Today, only one such system works reasonably well – in Syria. Two regions of potential confrontation – Baltic and Black Seas. In the Baltics, it would be advisable to begin consultations on Russian proposal to equip military aircraft with transponders: there are too many flights that are difficult to identify, too many intercepts. In the Black Sea, same challenge, but there is also the problem of contested airspace and territorial waters around Crimea. 

The primary purpose of verification and confidence building regimes is provision of data on activities that the other side might see as a prelude to an attack or the attack itself. Unfortunately, these are not fully adequate either, as the West-2017 exercises demonstrated recently. The instruments available under the Vienna Document clearly cannot fully support that task; the Open Skies Treaty application needs to be expanded instead of curtailed. Russia, on its part, expresses concerns about an increase of US troops in Eastern Europe and especially about the prepositioning of heavy equipment close to its borders. 

The institutions are almost non-existent today. Regular thematic (issue-area) consultations have stopped. The military-to-military programs have been stopped both bilateral (US-Russian) and between NATO and Russia. If a crisis, unintended confrontation, or misinterpreted actions take place, the two countries will need to spend considerable time to hold a meeting or create an ad hoc mechanism to resolve it. While US and NATO intentions in curtailing regular consultations, including military-to-military, are understandable, that decision should be classified as a mistake: today, chances of an unintended conflict and rapid escalation appear greater than ever since the early 1960s. 

 

Is it possible to improve crisis management protocols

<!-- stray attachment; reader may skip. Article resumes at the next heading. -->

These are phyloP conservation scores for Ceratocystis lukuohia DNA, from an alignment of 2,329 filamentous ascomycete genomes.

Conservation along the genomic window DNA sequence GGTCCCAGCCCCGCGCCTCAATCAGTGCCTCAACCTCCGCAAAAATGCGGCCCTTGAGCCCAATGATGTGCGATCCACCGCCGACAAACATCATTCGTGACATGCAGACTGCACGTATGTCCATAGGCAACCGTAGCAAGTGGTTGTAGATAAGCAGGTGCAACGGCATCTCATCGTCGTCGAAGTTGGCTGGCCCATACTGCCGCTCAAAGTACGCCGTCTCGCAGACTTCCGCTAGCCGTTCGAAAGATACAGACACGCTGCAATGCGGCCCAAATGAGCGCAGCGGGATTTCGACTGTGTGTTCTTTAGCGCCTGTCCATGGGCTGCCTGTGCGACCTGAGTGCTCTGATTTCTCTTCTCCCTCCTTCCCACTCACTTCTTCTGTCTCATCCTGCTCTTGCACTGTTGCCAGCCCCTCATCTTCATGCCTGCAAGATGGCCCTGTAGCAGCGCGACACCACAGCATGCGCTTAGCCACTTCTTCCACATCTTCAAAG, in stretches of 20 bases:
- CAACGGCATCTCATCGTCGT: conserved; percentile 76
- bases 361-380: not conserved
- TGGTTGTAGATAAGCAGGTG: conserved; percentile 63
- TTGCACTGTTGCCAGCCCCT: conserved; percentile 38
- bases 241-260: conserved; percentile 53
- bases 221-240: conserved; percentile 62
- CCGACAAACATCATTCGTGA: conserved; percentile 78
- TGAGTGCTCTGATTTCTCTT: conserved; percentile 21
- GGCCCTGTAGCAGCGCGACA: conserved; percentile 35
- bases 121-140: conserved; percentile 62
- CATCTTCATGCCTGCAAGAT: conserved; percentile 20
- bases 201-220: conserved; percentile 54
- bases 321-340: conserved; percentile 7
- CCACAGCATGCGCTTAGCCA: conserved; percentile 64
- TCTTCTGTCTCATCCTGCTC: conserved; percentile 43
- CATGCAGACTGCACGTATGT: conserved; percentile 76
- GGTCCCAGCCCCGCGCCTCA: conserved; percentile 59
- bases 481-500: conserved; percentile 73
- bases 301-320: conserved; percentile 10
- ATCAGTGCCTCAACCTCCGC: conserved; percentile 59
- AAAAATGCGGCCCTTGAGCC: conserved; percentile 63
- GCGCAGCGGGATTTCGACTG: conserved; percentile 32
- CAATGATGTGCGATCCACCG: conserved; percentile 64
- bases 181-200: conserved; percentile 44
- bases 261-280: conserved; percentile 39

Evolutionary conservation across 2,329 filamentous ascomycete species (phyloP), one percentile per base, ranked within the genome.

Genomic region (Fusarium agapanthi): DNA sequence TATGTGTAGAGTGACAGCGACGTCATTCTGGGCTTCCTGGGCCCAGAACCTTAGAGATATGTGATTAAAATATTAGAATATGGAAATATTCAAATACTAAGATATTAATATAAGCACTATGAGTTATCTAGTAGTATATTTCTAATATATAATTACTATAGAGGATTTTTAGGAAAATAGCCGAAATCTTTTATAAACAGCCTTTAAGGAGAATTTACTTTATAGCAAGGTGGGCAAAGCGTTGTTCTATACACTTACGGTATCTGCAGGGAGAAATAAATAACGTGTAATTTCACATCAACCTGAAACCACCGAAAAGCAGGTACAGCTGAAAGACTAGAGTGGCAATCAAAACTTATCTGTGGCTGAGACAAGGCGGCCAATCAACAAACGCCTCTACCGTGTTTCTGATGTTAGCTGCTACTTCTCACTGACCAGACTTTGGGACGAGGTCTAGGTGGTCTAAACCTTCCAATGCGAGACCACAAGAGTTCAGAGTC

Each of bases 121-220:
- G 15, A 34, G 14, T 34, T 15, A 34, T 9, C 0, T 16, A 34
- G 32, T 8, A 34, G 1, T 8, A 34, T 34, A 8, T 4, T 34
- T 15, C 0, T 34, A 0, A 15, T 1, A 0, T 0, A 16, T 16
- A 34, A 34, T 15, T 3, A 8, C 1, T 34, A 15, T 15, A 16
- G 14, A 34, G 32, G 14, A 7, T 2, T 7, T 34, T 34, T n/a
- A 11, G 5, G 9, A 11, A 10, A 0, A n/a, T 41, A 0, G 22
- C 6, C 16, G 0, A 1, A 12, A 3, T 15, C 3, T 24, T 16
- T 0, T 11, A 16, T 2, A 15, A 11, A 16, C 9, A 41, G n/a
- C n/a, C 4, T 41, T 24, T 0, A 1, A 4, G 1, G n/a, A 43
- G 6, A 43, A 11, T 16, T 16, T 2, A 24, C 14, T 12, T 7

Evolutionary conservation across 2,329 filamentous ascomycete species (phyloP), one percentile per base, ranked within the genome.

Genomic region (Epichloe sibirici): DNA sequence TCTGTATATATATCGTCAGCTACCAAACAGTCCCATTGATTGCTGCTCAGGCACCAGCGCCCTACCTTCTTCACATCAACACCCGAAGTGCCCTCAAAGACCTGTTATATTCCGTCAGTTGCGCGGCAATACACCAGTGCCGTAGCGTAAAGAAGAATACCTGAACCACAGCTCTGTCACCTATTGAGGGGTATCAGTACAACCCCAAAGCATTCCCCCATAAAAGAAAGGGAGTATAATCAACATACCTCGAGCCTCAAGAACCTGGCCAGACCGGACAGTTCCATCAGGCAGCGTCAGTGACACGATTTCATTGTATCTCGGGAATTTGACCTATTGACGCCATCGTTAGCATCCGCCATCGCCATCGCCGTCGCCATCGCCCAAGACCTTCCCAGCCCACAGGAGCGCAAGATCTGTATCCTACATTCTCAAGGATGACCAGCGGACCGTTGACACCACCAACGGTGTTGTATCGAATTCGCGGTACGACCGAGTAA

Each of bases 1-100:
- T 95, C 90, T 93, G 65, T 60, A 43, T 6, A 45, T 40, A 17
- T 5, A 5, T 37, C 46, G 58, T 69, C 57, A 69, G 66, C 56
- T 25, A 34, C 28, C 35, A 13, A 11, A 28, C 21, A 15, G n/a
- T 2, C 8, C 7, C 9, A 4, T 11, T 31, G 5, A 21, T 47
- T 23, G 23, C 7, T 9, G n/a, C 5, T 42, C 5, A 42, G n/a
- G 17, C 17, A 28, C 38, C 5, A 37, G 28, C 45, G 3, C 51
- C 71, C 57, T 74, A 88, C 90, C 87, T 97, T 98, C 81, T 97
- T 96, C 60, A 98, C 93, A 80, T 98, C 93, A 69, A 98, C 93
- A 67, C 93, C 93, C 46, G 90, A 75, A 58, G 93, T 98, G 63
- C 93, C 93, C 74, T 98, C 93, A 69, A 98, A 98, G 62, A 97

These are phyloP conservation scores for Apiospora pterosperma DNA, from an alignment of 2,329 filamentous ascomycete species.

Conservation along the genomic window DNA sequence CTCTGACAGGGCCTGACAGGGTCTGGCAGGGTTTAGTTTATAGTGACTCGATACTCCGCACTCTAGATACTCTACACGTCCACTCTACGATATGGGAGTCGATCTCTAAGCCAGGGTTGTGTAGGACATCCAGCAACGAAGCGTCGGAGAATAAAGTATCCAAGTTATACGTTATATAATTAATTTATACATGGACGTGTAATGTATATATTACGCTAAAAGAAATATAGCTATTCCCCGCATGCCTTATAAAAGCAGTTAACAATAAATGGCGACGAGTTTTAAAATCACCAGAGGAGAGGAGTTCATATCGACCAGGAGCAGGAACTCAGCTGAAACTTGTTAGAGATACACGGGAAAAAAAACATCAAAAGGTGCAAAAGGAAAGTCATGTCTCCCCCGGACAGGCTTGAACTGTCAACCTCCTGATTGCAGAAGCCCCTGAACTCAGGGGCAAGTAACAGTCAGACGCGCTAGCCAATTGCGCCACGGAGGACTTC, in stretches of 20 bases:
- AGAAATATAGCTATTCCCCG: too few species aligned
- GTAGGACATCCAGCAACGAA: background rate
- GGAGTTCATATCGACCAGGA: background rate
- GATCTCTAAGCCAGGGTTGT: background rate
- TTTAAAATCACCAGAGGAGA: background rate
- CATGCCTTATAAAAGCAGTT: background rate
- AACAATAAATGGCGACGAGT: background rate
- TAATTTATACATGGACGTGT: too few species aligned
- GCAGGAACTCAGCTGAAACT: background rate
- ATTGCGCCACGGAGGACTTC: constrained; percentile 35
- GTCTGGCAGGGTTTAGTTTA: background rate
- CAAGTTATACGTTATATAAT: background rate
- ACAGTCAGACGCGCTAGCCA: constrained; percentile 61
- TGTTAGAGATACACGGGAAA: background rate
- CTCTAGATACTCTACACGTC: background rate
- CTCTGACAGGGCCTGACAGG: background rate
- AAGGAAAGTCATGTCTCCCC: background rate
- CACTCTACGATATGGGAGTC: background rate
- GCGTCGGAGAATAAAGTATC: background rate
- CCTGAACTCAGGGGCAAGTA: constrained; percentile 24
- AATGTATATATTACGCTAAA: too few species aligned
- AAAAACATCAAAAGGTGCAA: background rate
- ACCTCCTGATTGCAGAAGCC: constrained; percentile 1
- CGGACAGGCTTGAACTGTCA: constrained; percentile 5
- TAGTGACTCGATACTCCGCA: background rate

All these issues can be resolved: it would be theoretically easy to restore communications systems and consultative mechanisms, but domestic conditions, especially in the United States, do not favor any contacts, even the most routine and technical ones. Such contacts will likely be deemed unacceptable, even bordering on treason. It is difficult to predict when even the minimally required mechanisms to prevent conflicts, manage or deescalate them could be restored, much less when they can be built to the required technical and political level. 

It will probably take at least several years until the two countries can begin discussion of the reestablishment of such mechanisms. Until then, the US-Russian relations will remain fraught with the risk of a military confrontation. Even worse, both sides fear military conflict as much as they used to during the Cold War, consequently each (and, unfortunately, the United States first and foremost) are more predisposed to take risks and are less receptive to concessions that might be needed to deescalate a crisis.


This memo is prepared as part of the activities of the Working Group on Strategic Stability and De-escalation in U.S.-Russian Relations.